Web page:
If you have any issues accessing this website, please call 206.652.1129 between the hours of 8 a.m. and 5 p.m. in the Pacific time zone.
CaribbeanFeatured News StoriesMain Site Feature StorySafetySaltchukSaltchuk People

Joseph Bennett honored with Saltchuk’s 2019 Innovation in Safety award

Terminal operations manager for TOTE Maritime Puerto Rico, Bennett’s “simple yet innovative” changes added up.

TOTE Maritime Puerto Rico (TMPR) Terminal Operations Manager Joseph Bennett is the 2019 Saltchuk honoree for Innovation in Safety. His years of experience working in warehousing and stevedoring served as a knowledge base for the “simple yet innovative” changes he spearheaded at TMPR, despite his short tenure with the company.

Bennett grew up in Yulee, Florida near Jacksonville. He joined the Marine Corps when he was 18 and has worked in logistics for the past 15 years.

“I’ve only been with TMPR for approximately a year and a half, but I worked for (the company’s) stevedore provider for 14 years prior, so I’ve had direct interaction with the operation for quite some time,” Bennett said. “During those years, I built relationships with so many people at TMPR, long before I began working for the company.”

Redesigning a yard, lashing material, and refueling procedure

According to his nominator, TMPR Director of Operations Nic Zoretic, Bennett “brought a plethora of safety knowledge and experience to bear… finding simple yet innovative solutions for a variety of needs.”

Bennett led an initiative to flip the layout of the Jacksonville terminal’s auto/lashing yard 90 degrees to better segregate semi-trucks and container stackers from on-ground personnel working on lashing flatracks and auto frame containers. The redesign saw concrete barricades placed to block vehicles from coming into the pedestrian area of the yard. Trucks are now routed around the pedestrian area instead of running through it.

“This is a great example of how to design out safety hazards from being present in the first place,” Zoretic wrote.

In addition to the redesigned yard, Bennett also sourced a new lashing material, Thorstrap, in response to customer pushback on TMPR’s flatrack lashing requirements. The one-time-use Thorstrap is cut to length and tensioned similarly to traditional ratchet strap – but at half the cost, greater securing load strength, and because it’s cut from a reel, it reduces lashing material wastage.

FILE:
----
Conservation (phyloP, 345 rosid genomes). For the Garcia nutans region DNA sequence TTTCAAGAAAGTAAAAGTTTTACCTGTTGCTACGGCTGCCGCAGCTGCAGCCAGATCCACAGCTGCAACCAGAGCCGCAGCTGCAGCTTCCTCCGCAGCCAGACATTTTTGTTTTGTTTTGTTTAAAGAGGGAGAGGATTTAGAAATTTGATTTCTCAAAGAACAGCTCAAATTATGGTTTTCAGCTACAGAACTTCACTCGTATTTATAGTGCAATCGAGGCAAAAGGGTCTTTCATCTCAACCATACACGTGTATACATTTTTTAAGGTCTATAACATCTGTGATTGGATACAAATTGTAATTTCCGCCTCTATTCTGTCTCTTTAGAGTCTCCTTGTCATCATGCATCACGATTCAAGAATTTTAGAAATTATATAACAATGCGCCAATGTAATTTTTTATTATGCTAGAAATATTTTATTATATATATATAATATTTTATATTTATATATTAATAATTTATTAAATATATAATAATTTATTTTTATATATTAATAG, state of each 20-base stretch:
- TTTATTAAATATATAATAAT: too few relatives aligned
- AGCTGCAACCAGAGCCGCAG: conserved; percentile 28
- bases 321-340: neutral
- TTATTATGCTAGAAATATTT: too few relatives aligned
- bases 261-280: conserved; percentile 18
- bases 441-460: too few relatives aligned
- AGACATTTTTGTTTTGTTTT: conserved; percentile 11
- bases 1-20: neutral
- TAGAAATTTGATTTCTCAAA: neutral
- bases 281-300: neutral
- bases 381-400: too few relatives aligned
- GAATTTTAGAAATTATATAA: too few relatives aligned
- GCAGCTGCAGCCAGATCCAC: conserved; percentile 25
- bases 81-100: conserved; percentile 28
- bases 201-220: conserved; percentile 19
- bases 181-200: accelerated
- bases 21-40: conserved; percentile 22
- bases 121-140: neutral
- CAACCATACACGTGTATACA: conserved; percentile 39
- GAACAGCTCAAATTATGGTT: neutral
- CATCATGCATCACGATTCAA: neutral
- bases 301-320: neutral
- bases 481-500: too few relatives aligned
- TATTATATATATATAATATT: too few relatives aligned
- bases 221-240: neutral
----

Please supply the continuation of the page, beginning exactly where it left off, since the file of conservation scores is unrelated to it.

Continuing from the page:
“This new lashing material was well received by customers, which has led to more freight and revenue,” Zoretic continued. “More importantly, it has vastly improved safety. Chain and binders are used less, saving pinch points and binder snap-back hazards. This safety innovation has been shared across sister companies and has been used as a marketing highlight to gain more flatrack cargo. Reducing costs, pleasing customers, and increasing safety – what a great trifecta with this innovation.”

Bennett strolls through TOTE shipyard. Containers stacked high behind him.
Bennett walks in front of a flatrack secured with Thorstrap

Finally, after a near-miss where a fueling attendant was nearly struck by a semi-truck, Zoretic said Bennett lead the initiative to revamp the procedure of how TMPR fuels refrigerated container generator sets. New confirmatory procedures and barriers were put in place to ensure that no semi-truck could move until all services were complete and personnel verified clear of the vehicle.